How would we raise that money? How are we to allocate natural resources? What is the place of “artificial persons” and limited liability in this story? In this future scenario, do we still have this bizarre situation where we are giving two thirds at least. of the benefit of new money creation, to a cartelised bunch of anti-competitive bankers? Or have we taken this benefit away from the bankers, and given this benefit to the government, as a way of reducing taxes? Or have we passed the benefit of new money creation onto to the extraction industries?
We can have a nightmarish version of capitalism, with a foreign-owned system of overlordship ….. and this nightmare is consistent with a total government budget of 9% + war-making as being the explicit cost of government. Or we can push matters towards a vision more in keeping with the Barnaby Joyce vision. We can transition to this vision in the context of a massive capacity to produce wealth.
I’m not saying that big business and limited liability don’t have a place in our society. They have a place for sure. Let us take them to that place. Let us put them in it. Here is the post I made where Barnaby Joyce was mentioned:
“The government doesn’t own land except by brute force. Ownership of land morally is to do with homesteading. Which is not just showing up and making a claim over massive territory. But rather taking a small patch of land and intensively improving it.
This is why it is moronic to talk about gifting land to people. This is why it is foolish to imagine that the way our resources sector works, can be treated as if it all conforms to economic theory of a libertarian persuasion. Our resources are not being divied out with reference to homesteading principles, far from it.
An example of the relevance of our unsound resource allocation norms came up in the papers just a couple of days back. Barnaby Joyce proposed that there ought be no more foreign communist regime buying up of our resources. He was quite right, fully in keeping with libertarian principles, and totally in keeping with good sense and the better understandings of international relations.. But Laurie Oakes wrote a column that tried to liken Barnaby to some sort of space-alien who didn’t understand economics.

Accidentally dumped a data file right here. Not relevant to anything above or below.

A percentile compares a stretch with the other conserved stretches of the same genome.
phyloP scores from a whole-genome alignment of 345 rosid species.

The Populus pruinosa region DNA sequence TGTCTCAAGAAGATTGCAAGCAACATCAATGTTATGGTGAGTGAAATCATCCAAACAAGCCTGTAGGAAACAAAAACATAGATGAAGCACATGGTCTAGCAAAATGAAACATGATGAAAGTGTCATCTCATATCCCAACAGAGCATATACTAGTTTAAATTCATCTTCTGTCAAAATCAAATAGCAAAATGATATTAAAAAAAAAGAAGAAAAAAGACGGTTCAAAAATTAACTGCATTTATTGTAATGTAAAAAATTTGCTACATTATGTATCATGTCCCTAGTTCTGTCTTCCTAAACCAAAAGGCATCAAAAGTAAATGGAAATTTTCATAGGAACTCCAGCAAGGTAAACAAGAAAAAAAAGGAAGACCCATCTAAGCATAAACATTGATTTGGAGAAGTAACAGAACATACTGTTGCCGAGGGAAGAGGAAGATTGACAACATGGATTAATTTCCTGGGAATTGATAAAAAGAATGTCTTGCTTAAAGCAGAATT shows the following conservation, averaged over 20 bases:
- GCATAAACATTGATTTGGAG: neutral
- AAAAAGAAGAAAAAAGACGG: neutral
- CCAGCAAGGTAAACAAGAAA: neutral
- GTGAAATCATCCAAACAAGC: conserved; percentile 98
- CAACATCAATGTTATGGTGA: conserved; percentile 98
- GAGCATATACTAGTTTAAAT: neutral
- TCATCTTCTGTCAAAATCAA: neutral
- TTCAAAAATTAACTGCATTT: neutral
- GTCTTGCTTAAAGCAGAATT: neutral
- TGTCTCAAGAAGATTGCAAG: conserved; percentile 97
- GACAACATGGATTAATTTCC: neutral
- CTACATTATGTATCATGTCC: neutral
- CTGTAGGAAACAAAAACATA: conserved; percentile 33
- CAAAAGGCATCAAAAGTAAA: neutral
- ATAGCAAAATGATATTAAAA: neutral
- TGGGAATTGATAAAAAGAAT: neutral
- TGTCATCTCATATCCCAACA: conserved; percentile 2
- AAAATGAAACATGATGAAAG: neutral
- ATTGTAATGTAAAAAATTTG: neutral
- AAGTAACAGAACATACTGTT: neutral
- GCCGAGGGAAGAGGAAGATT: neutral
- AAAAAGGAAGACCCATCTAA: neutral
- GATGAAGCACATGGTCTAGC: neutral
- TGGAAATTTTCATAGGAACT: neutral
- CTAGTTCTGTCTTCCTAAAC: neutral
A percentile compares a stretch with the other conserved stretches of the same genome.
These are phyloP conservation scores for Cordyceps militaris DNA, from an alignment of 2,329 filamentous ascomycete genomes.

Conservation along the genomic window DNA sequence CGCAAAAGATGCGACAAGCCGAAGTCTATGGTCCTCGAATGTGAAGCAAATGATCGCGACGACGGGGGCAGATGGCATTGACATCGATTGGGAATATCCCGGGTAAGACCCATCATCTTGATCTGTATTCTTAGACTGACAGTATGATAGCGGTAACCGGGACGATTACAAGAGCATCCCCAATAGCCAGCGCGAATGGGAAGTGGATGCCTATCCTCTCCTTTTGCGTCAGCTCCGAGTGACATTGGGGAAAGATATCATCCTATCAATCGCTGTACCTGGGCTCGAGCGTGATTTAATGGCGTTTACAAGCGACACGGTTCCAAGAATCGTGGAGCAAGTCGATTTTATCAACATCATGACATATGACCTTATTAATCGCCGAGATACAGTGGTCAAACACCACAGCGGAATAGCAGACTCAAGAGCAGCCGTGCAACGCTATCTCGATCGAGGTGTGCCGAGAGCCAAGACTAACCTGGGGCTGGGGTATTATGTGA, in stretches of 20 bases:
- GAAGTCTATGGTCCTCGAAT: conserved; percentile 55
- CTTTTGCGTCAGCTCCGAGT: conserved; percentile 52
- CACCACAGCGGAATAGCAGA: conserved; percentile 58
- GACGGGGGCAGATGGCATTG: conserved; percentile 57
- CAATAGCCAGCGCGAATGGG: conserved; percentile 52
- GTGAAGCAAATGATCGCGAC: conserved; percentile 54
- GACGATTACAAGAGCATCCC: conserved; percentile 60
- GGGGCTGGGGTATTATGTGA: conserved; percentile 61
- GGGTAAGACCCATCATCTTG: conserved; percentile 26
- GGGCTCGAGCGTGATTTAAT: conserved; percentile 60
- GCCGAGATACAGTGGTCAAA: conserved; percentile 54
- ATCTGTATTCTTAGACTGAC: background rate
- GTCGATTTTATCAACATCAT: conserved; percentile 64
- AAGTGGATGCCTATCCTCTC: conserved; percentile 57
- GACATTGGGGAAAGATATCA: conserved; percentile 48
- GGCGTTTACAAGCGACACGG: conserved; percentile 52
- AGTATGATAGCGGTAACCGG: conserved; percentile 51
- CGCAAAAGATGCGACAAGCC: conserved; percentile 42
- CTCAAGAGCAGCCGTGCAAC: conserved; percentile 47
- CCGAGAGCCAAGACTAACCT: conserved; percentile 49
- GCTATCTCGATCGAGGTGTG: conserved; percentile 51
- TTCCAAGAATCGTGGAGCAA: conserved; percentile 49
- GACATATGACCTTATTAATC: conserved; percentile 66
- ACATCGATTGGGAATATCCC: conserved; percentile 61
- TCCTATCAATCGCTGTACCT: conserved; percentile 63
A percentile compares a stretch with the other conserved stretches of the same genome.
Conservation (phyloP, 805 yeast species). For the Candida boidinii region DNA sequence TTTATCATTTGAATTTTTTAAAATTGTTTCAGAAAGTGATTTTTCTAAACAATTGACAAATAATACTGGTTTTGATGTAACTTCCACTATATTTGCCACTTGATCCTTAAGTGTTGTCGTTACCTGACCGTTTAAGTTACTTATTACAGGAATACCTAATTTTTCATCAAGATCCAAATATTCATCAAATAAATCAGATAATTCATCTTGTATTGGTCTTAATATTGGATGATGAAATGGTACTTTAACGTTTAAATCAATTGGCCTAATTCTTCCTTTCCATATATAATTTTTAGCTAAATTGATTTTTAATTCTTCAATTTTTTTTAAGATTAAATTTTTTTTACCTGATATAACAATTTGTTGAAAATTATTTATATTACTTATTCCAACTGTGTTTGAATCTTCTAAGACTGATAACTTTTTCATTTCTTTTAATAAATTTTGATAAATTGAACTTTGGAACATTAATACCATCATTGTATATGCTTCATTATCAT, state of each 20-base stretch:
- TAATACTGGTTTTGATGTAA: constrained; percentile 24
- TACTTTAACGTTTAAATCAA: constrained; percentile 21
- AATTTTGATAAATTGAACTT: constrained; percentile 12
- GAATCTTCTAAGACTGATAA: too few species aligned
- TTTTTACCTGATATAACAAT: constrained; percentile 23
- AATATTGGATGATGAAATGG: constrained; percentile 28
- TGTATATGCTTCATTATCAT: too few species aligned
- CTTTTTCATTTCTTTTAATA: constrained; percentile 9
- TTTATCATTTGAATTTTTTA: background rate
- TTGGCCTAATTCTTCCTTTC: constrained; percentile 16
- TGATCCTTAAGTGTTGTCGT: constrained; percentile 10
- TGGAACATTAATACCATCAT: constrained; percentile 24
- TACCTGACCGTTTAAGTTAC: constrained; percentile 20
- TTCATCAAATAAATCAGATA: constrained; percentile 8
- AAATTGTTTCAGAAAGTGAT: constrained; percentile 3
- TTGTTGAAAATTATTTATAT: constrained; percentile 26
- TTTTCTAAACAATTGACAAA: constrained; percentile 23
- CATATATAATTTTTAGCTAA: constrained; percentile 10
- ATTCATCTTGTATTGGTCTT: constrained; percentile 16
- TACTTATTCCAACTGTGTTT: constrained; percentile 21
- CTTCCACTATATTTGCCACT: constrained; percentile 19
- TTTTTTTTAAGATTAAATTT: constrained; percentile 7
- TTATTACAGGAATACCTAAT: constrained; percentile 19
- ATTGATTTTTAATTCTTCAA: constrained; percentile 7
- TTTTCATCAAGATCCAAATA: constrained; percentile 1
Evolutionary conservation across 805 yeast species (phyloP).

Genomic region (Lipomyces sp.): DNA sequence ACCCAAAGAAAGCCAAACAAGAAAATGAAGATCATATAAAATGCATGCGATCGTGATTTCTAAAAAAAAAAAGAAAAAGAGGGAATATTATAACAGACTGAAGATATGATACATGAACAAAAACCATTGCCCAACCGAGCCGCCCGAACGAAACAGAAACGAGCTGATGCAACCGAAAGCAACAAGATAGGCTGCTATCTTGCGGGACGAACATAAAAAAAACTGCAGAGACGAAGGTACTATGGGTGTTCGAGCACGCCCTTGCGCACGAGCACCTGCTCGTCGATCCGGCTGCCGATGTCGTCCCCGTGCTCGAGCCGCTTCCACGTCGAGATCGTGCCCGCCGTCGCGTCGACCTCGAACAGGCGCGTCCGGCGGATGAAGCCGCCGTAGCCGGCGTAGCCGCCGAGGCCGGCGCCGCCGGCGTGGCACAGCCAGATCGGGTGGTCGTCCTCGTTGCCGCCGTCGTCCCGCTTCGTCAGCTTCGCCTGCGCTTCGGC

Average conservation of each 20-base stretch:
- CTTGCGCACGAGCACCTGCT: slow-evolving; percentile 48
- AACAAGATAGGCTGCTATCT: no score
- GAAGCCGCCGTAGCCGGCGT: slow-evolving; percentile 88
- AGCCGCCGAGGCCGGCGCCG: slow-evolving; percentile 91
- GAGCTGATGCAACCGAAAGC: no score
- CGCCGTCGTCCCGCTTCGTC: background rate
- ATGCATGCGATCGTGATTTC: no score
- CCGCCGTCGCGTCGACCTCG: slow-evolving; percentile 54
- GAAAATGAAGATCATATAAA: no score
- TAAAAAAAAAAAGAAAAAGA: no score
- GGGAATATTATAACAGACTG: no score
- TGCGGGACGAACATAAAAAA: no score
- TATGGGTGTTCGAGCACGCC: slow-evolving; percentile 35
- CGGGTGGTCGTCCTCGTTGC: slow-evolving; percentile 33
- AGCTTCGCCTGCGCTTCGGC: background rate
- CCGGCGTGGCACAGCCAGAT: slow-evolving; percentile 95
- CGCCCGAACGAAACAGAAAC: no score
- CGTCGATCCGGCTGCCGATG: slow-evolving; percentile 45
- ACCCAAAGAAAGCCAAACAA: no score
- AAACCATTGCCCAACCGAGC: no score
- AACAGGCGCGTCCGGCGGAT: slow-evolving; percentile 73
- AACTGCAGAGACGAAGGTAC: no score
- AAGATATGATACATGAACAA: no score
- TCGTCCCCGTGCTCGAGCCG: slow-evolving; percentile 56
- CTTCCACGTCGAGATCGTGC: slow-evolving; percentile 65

Communists nationalising our gear is not free enterprise. But going more down to the nitty gritty then that; since our resources aren’t properly homesteaded, free enterprise dogma, cannot apply to our extraction industries.
Under free enterprise assumptions, these huge gas giveaways to the communists, were allegedly proven to be A-GOOD-THING, merely by the fact that these poxy sellout deals occurred. The 25 year gas deals must be good right?. Afterall the executives are up by 5.00am and their ties straightened right? These are high performance blokes right? The free market wouldn’t put dropkicks in charge who would give away our gear for a song right?
All of this is utter bullshit. The gas giveaways were, are, and will always be, a crying shame. This business of resource allocation is one of the most important neglected issues there is.
The government doesn’t own the land. They cannot rightly be giving it away, or parceling it together in these appalling deep-pocket auctions, presided over by merchants-of-debt and other rent-seekers.”
Senator Joyce. Philosopher.
Senator Joyce. Good instincts.